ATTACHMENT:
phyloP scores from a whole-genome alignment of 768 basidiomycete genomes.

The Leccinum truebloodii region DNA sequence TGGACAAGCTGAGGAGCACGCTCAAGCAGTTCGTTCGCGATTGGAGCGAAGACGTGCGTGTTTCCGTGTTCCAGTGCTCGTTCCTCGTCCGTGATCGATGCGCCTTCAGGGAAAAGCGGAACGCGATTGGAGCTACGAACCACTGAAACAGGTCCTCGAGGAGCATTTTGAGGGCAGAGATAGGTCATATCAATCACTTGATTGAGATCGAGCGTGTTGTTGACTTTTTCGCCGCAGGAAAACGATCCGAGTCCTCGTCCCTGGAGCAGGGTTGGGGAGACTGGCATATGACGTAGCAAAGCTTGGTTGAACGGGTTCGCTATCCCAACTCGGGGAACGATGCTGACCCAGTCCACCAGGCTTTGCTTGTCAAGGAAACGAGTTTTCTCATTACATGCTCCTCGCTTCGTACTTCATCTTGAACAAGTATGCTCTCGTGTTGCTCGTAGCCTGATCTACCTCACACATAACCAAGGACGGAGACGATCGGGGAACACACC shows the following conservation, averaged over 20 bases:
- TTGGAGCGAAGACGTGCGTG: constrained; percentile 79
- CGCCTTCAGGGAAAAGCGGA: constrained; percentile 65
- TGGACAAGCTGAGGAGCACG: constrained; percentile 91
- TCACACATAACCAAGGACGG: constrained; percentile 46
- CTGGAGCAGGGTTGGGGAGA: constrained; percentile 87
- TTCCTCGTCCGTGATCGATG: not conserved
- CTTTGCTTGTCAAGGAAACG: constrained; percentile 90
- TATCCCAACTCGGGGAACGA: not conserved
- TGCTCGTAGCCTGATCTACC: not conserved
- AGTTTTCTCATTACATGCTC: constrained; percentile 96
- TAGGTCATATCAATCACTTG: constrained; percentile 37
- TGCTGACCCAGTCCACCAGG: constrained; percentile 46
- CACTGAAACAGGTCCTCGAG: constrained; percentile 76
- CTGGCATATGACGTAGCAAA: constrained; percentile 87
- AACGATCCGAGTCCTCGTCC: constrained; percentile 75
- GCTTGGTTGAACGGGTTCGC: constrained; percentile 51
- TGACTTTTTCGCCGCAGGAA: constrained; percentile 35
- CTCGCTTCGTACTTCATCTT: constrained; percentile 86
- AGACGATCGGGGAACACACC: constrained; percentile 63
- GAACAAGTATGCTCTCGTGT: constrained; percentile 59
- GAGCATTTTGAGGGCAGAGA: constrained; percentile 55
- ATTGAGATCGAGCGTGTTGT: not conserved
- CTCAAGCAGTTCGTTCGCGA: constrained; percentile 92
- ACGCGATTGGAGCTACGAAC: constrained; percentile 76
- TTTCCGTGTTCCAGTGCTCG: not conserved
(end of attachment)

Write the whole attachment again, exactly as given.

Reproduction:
phyloP scores from a whole-genome alignment of 768 basidiomycete genomes.

The Leccinum truebloodii region DNA sequence TGGACAAGCTGAGGAGCACGCTCAAGCAGTTCGTTCGCGATTGGAGCGAAGACGTGCGTGTTTCCGTGTTCCAGTGCTCGTTCCTCGTCCGTGATCGATGCGCCTTCAGGGAAAAGCGGAACGCGATTGGAGCTACGAACCACTGAAACAGGTCCTCGAGGAGCATTTTGAGGGCAGAGATAGGTCATATCAATCACTTGATTGAGATCGAGCGTGTTGTTGACTTTTTCGCCGCAGGAAAACGATCCGAGTCCTCGTCCCTGGAGCAGGGTTGGGGAGACTGGCATATGACGTAGCAAAGCTTGGTTGAACGGGTTCGCTATCCCAACTCGGGGAACGATGCTGACCCAGTCCACCAGGCTTTGCTTGTCAAGGAAACGAGTTTTCTCATTACATGCTCCTCGCTTCGTACTTCATCTTGAACAAGTATGCTCTCGTGTTGCTCGTAGCCTGATCTACCTCACACATAACCAAGGACGGAGACGATCGGGGAACACACC shows the following conservation, averaged over 20 bases:
- TTGGAGCGAAGACGTGCGTG: constrained; percentile 79
- CGCCTTCAGGGAAAAGCGGA: constrained; percentile 65
- TGGACAAGCTGAGGAGCACG: constrained; percentile 91
- TCACACATAACCAAGGACGG: constrained; percentile 46
- CTGGAGCAGGGTTGGGGAGA: constrained; percentile 87
- TTCCTCGTCCGTGATCGATG: not conserved
- CTTTGCTTGTCAAGGAAACG: constrained; percentile 90
- TATCCCAACTCGGGGAACGA: not conserved
- TGCTCGTAGCCTGATCTACC: not conserved
- AGTTTTCTCATTACATGCTC: constrained; percentile 96
- TAGGTCATATCAATCACTTG: constrained; percentile 37
- TGCTGACCCAGTCCACCAGG: constrained; percentile 46
- CACTGAAACAGGTCCTCGAG: constrained; percentile 76
- CTGGCATATGACGTAGCAAA: constrained; percentile 87
- AACGATCCGAGTCCTCGTCC: constrained; percentile 75
- GCTTGGTTGAACGGGTTCGC: constrained; percentile 51
- TGACTTTTTCGCCGCAGGAA: constrained; percentile 35
- CTCGCTTCGTACTTCATCTT: constrained; percentile 86
- AGACGATCGGGGAACACACC: constrained; percentile 63
- GAACAAGTATGCTCTCGTGT: constrained; percentile 59
- GAGCATTTTGAGGGCAGAGA: constrained; percentile 55
- ATTGAGATCGAGCGTGTTGT: not conserved
- CTCAAGCAGTTCGTTCGCGA: constrained; percentile 92
- ACGCGATTGGAGCTACGAAC: constrained; percentile 76
- TTTCCGTGTTCCAGTGCTCG: not conserved